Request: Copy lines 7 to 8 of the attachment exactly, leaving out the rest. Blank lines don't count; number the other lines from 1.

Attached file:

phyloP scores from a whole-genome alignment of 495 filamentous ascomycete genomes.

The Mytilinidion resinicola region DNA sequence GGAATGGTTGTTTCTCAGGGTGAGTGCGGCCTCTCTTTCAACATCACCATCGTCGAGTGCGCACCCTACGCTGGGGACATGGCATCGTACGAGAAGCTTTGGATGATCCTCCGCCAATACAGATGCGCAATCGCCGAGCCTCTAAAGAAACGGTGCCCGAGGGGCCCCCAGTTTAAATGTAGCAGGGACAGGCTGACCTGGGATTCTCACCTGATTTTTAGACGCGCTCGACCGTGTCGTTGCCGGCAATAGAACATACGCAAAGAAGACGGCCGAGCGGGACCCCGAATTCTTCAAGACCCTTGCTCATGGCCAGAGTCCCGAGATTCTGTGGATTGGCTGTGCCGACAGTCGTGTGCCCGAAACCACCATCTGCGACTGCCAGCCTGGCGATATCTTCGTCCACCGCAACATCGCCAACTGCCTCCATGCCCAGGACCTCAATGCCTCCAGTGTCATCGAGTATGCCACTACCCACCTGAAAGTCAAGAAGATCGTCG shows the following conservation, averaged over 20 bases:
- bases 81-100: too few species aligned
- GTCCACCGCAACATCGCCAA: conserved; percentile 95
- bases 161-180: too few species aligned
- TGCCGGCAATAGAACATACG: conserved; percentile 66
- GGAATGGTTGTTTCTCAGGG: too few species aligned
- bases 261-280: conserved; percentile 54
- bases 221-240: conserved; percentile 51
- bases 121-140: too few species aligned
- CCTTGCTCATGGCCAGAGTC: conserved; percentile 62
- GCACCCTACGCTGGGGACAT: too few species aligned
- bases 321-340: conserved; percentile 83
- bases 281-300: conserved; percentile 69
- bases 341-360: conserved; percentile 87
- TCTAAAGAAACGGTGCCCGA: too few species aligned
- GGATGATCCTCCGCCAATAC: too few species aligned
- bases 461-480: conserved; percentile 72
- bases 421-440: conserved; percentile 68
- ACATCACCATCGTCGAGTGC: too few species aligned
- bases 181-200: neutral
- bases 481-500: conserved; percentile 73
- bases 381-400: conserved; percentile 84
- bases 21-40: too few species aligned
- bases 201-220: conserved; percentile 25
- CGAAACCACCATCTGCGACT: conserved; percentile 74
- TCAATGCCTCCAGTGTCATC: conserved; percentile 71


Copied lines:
- GGAATGGTTGTTTCTCAGGG: too few species aligned
- bases 261-280: conserved; percentile 54